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October 21, 1973 - Image 1

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Text
Publication:
Michigan Daily, 1973-10-21

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SUNDAY
MAGAZINE

4 itA6

&titi;

BEAUTEOUS
High-64
Lowv-39
See Today for details

Eighty-Three Years of Editorial Freedom
Vol. LXXXIV, No. 40 Ann Arbor, Michigan-Sunday, October 21, 1973 Ten Cents

Eight Pages

'ixon

fires

OX;

Richardson

0

resi ns

aS

tape

deal

collapses

xrYOUSEE" nv AL-
They shoot wolverines
- In the tradition of Depression-era contests, the All-
Campus Dance Marathon dragged its feet to an ex-
hausted conclusion at 5:30 yesterday morning. But
unlike the three-week affairs of the 1930's, the winners
-Engineering senior Roland Billy and nursing school
junior Lauralee Hess-only fasted for 14 hours. It was
all for a good cuse: the winning couple and the four
runners-up, who all lasted 14 hours, gave their prize
money to Sullivan children's school and other organiza-
tions aiding mentally retarded children.
Ford strike imminent?
The United Auto Workers' top negotiator with Ford
Motor Co. said yesterday that company chairman Henry
Ford II had killed all chances of a settlement by to-
morrow's artificial deadline. "What Mr. Ford should be
doing is sitting at the bargaining table instead of pop-
ping off the way he' is popping off," commented UAW
Vice President Ken Bannon. Instead of a settlement, the
union will apparently hand the nation's second largest
auto maker a letter at noon tomorrow, terminating the
existing contract and setting a strike deadline for 10
a.m. Friday for 185,000 Ford workers.
Happenings .*
.today include Julian Bream, guitar and lute at
Hill Aud. 2:30 p.m. . . . an opening reception for an
exhibit of recent paintings by Lawrence Philip-a re-
cipient of his Master of Fine Arts degree from the Uni-
versity last June - at Gallery 7, 8232 W. McNichols, De-
troit, 4:30-8:30 p.m. . . . the SDT Sorority spaghetti Din-
ner from 5-8 p.m. at 1405 Hill St. with the proceeds go-
ing for the Israel Emergency Fund. : . . Cinema II pre-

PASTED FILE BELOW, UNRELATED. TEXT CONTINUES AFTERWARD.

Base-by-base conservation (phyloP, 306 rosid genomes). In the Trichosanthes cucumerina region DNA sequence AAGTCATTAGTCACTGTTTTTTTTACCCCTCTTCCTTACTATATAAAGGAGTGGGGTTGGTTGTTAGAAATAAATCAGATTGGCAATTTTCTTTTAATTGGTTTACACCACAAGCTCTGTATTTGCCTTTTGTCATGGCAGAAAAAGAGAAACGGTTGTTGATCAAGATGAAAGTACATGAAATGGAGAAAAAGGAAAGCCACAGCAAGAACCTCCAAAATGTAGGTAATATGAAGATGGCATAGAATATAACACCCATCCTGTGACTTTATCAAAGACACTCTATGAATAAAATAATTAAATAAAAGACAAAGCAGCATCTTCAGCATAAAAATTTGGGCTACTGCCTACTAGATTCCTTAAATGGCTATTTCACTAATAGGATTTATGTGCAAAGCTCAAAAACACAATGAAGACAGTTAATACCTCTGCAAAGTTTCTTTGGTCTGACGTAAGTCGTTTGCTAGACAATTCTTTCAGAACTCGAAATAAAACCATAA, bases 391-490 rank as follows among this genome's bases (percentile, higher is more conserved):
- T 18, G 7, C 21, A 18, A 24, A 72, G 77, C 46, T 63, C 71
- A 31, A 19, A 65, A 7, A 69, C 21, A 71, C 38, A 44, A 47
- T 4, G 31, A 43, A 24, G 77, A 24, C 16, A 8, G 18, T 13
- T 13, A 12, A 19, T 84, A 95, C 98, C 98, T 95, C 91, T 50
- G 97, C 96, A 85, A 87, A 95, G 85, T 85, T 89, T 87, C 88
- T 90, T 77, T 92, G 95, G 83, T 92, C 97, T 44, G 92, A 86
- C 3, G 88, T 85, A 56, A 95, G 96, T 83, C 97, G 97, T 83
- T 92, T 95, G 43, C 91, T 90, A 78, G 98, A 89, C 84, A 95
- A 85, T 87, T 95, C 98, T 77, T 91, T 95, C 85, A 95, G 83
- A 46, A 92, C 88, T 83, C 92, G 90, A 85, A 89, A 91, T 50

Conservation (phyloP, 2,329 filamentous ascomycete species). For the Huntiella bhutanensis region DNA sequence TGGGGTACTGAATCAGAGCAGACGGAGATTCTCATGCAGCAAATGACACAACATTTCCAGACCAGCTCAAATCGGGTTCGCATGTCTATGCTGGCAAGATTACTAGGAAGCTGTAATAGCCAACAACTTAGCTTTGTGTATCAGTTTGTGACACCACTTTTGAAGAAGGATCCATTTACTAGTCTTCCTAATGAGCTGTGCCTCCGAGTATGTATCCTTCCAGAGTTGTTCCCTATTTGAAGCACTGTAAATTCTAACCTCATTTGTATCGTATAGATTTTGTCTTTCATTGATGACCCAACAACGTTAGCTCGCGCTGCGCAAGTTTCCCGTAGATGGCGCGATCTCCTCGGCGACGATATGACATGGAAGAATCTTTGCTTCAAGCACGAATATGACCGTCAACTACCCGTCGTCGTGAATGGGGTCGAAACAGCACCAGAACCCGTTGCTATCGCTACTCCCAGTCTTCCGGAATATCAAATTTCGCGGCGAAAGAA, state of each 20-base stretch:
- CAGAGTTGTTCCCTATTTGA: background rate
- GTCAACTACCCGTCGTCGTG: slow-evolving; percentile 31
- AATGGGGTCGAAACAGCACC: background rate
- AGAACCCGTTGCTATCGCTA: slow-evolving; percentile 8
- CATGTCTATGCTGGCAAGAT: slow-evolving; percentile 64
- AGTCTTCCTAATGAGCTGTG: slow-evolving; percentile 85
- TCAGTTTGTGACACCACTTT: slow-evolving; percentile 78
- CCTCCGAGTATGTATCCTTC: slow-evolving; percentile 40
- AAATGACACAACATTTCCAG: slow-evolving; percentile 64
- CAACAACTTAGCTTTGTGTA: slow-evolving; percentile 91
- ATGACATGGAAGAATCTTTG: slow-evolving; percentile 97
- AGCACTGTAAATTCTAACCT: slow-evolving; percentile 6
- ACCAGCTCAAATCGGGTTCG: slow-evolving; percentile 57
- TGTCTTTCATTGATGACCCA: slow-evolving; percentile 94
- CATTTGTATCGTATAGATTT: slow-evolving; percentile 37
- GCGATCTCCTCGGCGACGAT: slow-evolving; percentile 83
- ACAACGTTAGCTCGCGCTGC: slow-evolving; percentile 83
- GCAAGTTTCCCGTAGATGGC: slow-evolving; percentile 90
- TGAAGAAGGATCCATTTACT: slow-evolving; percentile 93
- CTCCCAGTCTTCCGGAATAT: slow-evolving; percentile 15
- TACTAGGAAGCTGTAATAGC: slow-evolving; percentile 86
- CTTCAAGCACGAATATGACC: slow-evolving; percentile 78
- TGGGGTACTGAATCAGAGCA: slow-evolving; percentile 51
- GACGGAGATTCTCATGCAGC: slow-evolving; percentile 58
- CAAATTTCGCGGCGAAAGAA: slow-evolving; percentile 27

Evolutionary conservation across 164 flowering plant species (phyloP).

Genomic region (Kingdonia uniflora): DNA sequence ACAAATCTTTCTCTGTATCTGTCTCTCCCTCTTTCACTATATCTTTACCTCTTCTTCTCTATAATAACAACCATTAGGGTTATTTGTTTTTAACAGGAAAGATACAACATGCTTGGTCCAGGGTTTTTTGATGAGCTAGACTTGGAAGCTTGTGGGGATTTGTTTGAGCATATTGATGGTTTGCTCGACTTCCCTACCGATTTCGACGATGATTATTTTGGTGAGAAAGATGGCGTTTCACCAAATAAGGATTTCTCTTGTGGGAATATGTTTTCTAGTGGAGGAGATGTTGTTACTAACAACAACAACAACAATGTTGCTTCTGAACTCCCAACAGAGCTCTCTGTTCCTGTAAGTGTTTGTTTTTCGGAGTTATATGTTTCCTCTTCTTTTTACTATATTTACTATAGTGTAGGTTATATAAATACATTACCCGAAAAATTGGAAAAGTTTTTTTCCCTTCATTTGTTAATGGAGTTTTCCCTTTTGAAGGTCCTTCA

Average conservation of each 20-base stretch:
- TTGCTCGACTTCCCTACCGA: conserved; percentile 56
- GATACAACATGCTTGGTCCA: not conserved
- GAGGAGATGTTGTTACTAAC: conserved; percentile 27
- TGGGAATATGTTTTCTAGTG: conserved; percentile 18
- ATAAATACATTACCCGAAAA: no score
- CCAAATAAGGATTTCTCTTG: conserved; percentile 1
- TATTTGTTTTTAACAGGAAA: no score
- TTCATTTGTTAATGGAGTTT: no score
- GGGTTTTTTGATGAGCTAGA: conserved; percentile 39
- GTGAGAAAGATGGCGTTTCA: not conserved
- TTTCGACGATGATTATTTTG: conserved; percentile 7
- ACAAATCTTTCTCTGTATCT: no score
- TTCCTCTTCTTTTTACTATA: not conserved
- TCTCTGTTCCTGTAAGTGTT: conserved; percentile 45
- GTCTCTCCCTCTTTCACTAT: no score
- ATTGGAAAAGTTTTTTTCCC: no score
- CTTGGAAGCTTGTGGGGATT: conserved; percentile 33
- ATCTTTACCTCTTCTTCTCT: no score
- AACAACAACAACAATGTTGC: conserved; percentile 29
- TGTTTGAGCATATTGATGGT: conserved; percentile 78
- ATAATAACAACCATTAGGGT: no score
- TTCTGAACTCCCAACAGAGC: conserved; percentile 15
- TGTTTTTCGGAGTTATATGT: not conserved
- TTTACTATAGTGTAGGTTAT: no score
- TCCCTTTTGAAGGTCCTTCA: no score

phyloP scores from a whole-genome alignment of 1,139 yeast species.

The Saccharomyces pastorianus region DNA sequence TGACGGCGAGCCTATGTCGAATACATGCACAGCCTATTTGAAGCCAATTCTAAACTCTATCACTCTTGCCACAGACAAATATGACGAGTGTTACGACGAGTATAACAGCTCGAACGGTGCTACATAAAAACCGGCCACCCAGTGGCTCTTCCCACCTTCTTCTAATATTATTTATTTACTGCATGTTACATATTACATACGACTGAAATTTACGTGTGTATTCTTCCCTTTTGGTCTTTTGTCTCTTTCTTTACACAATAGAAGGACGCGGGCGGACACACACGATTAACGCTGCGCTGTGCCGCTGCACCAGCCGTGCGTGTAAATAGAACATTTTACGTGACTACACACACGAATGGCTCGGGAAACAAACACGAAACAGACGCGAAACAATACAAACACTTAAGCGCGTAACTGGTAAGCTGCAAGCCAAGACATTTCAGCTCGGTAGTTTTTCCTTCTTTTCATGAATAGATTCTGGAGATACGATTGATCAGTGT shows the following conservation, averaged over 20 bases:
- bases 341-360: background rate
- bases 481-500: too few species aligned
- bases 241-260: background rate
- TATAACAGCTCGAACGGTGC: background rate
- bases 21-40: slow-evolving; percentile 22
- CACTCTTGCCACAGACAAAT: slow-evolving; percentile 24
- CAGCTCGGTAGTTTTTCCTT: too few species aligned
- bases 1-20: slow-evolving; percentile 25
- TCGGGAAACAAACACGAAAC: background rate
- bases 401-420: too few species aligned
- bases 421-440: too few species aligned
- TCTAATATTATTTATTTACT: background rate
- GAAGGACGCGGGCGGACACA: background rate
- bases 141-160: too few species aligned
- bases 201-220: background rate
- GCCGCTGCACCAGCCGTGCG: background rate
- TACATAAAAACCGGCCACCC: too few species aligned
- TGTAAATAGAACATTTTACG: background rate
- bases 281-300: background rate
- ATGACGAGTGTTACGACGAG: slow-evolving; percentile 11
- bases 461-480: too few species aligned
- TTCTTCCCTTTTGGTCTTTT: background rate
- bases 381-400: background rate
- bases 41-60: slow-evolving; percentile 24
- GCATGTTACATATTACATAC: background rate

sents Marker's "Le Joli Mai" in Aud. A. Angell Hall
at t7 and 9 p.m. . . . and Cinema Guild presents Berto-
lucci's "The Spider Strategm," Arch. Aud., at 7 and 9
p.m.
War reporters expelled
Two western journalists, Chicago Tribune correspon-
dent Donald Kirk and Reuter correspondent Fred Bridg-
land, were deported from Syria yesterday. The Syrian
authorities accused them of contravening wartime se-
curity regulations by traveling outside Damascus with-
out official authorization. The correspondents said they
were not informed of the need for such authorization.
They were detained after travelling by car to the south
of the Syrian capital in order to report on the situation
on the Syrian front of the Middle East war. They were
escorted to the Lebanese border yesterday morning and
expelled from Syria.
"
Nixon not funny
Americans apparently won't find anything funny about
President Nixon anymore, and so James La Roe is out
of ajpb. The actor had been earning as much as $50,000
a year, using the name Richard M. Dixon and imperson-
ating President Nixon, his lookalike. But since the Wat-
ergate revelations, he has been out of a job. "It's been
terrible. Nobody thinks anything about Nixon is funny
anymore, not even how he looks or talks or behaves,"
La Roe said. Asked what would happen if the President
is impeached, he said, "I guess I would have to turn
my comedy act into a tragedy."
0
Pablo Casals worse
Pablo Casals, the ailing composer and master cellist,
took a serious turn for the worse yesterday. He had
spent six\ days in a hospital in San Juan, Puerto Rico
following a heart seizure. A family spokesperson said
the 96-year-old musician was doing "very poorly."
"
Floods in Spain
Flash floods fed by torrential rains swept through
parts of southern Spain, claiming as many as 100 dead,
officials said yesterday. More than 150 persons are
missing and hundreds are stranded in flooded towns.
0
Alaska pipeline bill
The Cost of Living Council announced strong opposi-
tion yesterday to a provision in the Alaska pipeline bill
which it said could immediately increase gasoline and
home heating oil bills by $10 billion. The council esti-

mated the immediate increases could be as much as
seven to eight cents a gallon for gasoline and 10 to 12
cents a gallon for home heating oil. The provision would
exempt from price controls most crude oil produced in

Ruckelslaus
also removed
WASHINGTON (UPI) - President Nixon fired
special prosecutor Archibald Cox la.s t night and
accepted Attorney General Elliot Richardson's protest
resignation in a stunning collapse of Nixon's attempt
at a political compromise of the Watergate tapes
controversy.
Nixon also fired Deputy Attorney General William Ruckels-
haus for refusing to obey an order to dismiss Cox after
Richardson refused to do so. Finally, U.S. Solicitor General